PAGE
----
Some of his creations are absolute winners, like the spider and wrapped body shown above. However, Jeff also talked about some of his failures. “I found a mask of, like, a rat person at a convention. I bought it and brought it home. I had an idea for it.  I built the framework to put the mask on and covered it with a hood – I wanted to make it look like an underground rat person – and I put it all together, and it looked so bad. I tore it apart and used the frame to build a ghost. I’ve never gone back to the rat idea, but I’ve still got the mask out there [in the barn].”
When I asked Jeff if he’s ever thought about turning his barn into a fee-charging haunted attraction, he said he has. He even talked to someone at the building commission who sent him a checklist. However, it was such an extensive list and would’ve required so much extra work and renovations on the barn that he eventually decided it would be too much of  a hassle and dropped the idea.
Jeff said that even if some of his creatures include parts he has purchased rather than made, he tries to put them together in an original way. He avoids buying pieces from Spirit Halloween, for example, unless he intends to use them as background props. “Everyone has seen that stuff,” he told me.  “I try to make stuff no one’s seen before.”
Jeff said one of his favorite creations is this witch holding a baby because it’s an image that demands a narrative. “When you see it,” he says, “you start figuring up the story in your head as to how this evil-looking witch in her nasty, dirty living space came into possession of this clean, innocent baby. I like to make scenes that make you think about the backstory.”

When the Party’s Over

Aside from a few props he keeps in the house (Winifred Sanderson from Hocus Pocus and Sam from the cult Halloween film Trick ‘r Treat), most of his monsters live in his barn year-round.

The day after Spookfest, Jeff says he’s out there putting everything away for the year. He said it takes him around a week to clean everything up and put it in storage. “[That part] is so much work. Afterwards, I just want to be done with it and not think about it anymore for awhile. But after Christmas is over, I’m already thinking about the next year.”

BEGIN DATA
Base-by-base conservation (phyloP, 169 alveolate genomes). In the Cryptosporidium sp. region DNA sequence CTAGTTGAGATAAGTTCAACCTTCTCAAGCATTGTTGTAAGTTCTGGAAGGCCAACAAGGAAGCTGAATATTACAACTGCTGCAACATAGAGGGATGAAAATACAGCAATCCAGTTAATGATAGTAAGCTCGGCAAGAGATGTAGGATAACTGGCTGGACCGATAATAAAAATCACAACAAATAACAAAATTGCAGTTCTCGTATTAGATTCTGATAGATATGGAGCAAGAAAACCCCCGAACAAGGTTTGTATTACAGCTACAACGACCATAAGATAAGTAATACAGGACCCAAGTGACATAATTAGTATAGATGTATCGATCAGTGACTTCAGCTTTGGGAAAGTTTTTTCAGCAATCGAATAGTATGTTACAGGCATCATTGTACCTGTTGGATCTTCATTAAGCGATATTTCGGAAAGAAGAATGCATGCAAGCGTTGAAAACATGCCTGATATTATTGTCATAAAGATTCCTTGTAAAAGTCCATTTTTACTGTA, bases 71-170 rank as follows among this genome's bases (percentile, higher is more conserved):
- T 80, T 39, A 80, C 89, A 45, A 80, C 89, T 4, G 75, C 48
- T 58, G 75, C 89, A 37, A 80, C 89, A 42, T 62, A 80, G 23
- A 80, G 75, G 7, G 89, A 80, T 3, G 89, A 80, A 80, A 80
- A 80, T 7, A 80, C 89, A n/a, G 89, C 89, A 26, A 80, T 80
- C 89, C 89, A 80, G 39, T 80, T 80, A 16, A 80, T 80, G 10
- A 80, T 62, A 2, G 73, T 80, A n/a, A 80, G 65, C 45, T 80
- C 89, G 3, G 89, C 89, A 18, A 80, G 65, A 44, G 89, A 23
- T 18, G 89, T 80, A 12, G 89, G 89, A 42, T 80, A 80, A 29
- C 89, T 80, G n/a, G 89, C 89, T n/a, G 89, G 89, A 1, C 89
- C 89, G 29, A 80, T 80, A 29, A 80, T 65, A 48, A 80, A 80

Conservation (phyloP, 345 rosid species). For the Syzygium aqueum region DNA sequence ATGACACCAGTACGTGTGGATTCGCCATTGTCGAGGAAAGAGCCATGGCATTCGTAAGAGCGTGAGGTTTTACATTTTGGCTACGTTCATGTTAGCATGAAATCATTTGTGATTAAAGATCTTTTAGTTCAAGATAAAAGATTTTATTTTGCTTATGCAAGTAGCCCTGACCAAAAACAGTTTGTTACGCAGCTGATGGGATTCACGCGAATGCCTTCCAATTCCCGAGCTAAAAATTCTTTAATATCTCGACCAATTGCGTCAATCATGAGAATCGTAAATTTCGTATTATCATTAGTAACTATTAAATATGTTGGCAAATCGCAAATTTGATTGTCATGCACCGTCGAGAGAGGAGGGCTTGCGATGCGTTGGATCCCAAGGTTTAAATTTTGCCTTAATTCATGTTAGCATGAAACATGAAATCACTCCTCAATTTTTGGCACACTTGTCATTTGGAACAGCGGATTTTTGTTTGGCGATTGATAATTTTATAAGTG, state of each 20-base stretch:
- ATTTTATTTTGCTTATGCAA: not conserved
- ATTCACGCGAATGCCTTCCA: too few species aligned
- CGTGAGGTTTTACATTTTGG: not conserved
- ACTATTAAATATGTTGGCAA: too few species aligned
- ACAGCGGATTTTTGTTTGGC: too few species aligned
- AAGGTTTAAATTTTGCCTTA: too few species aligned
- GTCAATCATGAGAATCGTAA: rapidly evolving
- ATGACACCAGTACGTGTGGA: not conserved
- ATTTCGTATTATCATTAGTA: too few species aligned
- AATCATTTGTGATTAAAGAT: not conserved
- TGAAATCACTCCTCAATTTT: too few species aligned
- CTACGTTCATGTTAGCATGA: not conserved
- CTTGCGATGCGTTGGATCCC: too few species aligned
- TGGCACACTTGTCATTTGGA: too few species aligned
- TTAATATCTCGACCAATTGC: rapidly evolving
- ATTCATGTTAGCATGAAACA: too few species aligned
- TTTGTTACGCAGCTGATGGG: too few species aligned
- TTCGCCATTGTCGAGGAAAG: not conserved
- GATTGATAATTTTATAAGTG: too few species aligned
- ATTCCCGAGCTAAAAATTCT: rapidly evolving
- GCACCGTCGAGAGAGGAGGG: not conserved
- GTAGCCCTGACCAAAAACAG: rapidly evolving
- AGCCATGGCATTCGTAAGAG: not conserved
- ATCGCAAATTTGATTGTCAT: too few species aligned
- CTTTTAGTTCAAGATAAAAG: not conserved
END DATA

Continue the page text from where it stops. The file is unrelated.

The Future

Between them, Jeff and Deanna have four daughters, and they’re all interested in Jeff’s work. His youngest daughter, especially, has an interest in monster making.  Who knows, maybe she’ll be organizing the Spookfest parties some day?

As for future plans, I asked Jeff if there’s anything he’d like to build which he hasn’t tried yet. He said he’d really like to build a headless horseman sitting on a horse. “The horseman’s not the hard part. The horse itself is the hard part,” he told me.

Shipped right to your door? He said he’s thought about selling some of his creations or custom building them, but he’s afraid they wouldn’t ship well.
He’s always experimenting. Here he’s trying to emulate a corpse that’s just dug itself out of its grave.

Many thanks to Jeff and Deanna for allowing me into their home. I would also like to plug Jeff’s business, Lobo Awards and Graphix. If you need a poster, t-shirt, trophy, etc., he’s your man. You can check out his website and Facebook page for more information.

Happy Halloween!
Josh Simpkins
October 2023


3 thoughts on “The Monster Barn: A Photo Essay

  1. My wife, daughter and I have had the privilege of being invited to Jeff’s party for the last several years now. The barn is amazing and it is always a fun time and something we look forward to every year. He is extremely talented with the creepy creatures he creates.